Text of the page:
ZAGREB (AFP) - Road and rail routes to northern Europe from the Balkans were closing to migrants on Friday (Sept 18), after a string of countries shuttered their borders to the relentless human wave.
Almost a quarter of a million people applied for asylum in the European Union between April and June, new figures released in Brussels showed.
The massive influx, challenging the EU's humanitarian reputation and its vaunted policy of border mobility, has triggered an emergency summit of the 28-nation bloc on Wednesday.
After initially vowing to let the refugees through, Croatia on Thursday said it was overwhelmed by the influx, and closed seven of its eight crossing points with Serbia.
"Up to now we have registered 13,000 migrants on Croatian territory," Interior Minister Ranko Ostojic told N1 television station on Friday. "This figure means that our capacities to take in more are saturated."
Migrants tried to continue their northward trek by train through Croatia's neighbour, EU member Slovenia, which then announced it was suspending all Croatian rail links until late Friday.
Scenes of chaos and despair at the Croatian-Serbian border brought home the human scale of the problem.
Thousands were camped in the fields around the rural town of Tovarnik, whose little train station has become the latest flashpoint in a months-long drama.
- Landmine warning -
A train there had been waiting to leave since 4am (10am Singapore), Peter Bouckaert, Human Rights Watch emergencies director, told an AFP reporter.
"It's pretty dramatic. People are getting very angry. If the train doesn't leave they're going to start fighting," he warned.
"It's complete chaos. There are still thousands waiting after spending a rough night with little food or shelter. This is a one-street town which is completely overwhelmed."
Bouckaert added: "If people avoid the official crossing, they could end up in landmine fields."
In Harmica, a small village on the Croatian side of the border with Slovenia, a couple in their 30s with a four-year-old boy and a nine-year-old girl gave details of their gruelling trip through Europe to escape fighting in Syria.
"We've been travelling for six days, first across the sea and then through Greece, Macedonia and Serbia," the young woman said. "We left Syria because of the war, we want to get to Germany."
Hungary came under renewed criticism on Thursday, a day after riot police on its Serbian border fired tear gas and water cannon at migrants enraged at being blocked from entering the country.
UN rights chief Zeid Ra'ad Al Hussein said Hungarian government policy was apparently being guided by "xenophobic and anti-Muslim views", while Serbian Prime Minister Aleksandar Vucic said: "This torture and non-European behaviour must stop."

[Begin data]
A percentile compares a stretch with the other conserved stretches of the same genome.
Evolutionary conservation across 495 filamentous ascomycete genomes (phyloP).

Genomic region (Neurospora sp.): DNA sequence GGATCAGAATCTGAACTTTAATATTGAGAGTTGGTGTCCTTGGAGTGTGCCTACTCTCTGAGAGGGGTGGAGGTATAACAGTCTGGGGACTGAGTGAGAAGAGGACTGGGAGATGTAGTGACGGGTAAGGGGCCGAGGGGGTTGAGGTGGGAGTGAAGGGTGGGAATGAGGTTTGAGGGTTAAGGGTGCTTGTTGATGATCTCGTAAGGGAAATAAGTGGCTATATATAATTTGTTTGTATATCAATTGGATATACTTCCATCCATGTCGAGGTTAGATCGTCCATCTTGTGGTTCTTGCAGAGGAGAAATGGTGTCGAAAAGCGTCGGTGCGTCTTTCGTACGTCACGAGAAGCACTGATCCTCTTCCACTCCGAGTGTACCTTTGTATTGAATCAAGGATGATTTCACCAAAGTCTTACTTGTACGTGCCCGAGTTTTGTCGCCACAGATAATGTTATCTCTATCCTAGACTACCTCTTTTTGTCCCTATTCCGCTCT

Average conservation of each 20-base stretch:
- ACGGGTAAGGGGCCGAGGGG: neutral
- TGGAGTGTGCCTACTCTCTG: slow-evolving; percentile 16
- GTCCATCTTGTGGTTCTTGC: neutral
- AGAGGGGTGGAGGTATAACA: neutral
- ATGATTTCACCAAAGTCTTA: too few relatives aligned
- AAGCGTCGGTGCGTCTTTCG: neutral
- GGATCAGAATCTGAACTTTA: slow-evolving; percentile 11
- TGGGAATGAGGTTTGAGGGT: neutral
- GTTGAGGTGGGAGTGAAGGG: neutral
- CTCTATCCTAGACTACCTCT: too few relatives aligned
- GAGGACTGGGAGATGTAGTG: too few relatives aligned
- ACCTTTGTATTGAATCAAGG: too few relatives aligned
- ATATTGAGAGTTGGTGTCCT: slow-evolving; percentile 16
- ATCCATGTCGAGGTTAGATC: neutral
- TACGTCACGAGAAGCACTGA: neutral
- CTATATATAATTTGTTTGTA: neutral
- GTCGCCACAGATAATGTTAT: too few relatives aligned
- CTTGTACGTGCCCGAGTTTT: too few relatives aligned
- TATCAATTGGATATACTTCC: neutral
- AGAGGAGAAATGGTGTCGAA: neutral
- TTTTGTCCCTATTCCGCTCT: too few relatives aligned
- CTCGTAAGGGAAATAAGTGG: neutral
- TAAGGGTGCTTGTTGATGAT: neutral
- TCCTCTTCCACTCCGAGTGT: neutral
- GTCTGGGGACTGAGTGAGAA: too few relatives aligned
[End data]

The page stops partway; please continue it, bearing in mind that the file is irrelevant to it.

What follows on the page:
Unabashed, Hungary's hardline conservative premier, Viktor Orban, announced Friday that hundreds of troops had begun laying a razor-wire barrier along the country's border with Croatia.
The barrier will add to a fence that Hungary has set down alongside its border with Serbia.
"Forces are being redeployed, 600 soldiers are already at the scene, 500 will arrive there in the course of the day, and several hundred at the weekend. Two hundred police have been assigned to the Croatian border," Orban said.
"There will be no sandhill or molehill to hide behind, we will defend our borders."
- EU's deep split -
The EU received 213,000 asylum applications from April to June this year, up 85 per cent from the same period in 2014, with over one third coming from Syria or Afghanistan, official figures showed Friday.
Germany had the highest number of new applicants, with more than a third of the total for the EU, while Hungary was the country that received the most asylum applications relative to its population size, the EU's Eurostat statistics agency said.
The influx - the greatest migratory flow in Europe since the end of World War II - has dug a deep rift between western and eastern EU members, with Orban leading the hardline group.
EU nations are battling over how, or whether, to share out the refugee flow.
Germany on Friday warned that it could invoke EU's majority voting system to force reluctant states to accept quotas of migrants.
Another worry is that the proliferation of frontier controls within the EU could wreck the Schengen accord, a pillar of the European project which allows borderless travel between member states.
Germany, Austria and Slovakia have all reimposed identity checks on parts of their borders, and Poland and the Netherlands are considering whether to follow suit.
And under a draft law seen by AFP, German Interior Minister Thomas de Maiziere is seeking to toughen asylum laws by sending migrants back to the first EU country they reached and by reducing benefits.
If passed, the law would represent a major reversal on Germany's easing of asylum laws for Syrians, a factor contributing to the influx that has left Germany bracing for up to a million asylum seekers this year.
EU President Donald Tusk has called for an emergency summit next Wednesday.
French President Francois Hollande has said he would use the summit to ask Turkey to keep Syrian refugees on its soil until the war ends.
German Foreign Minister Frank-Walter Steinmeier was due in the Turkish capital Ankara Friday for talks on the migrant crisis.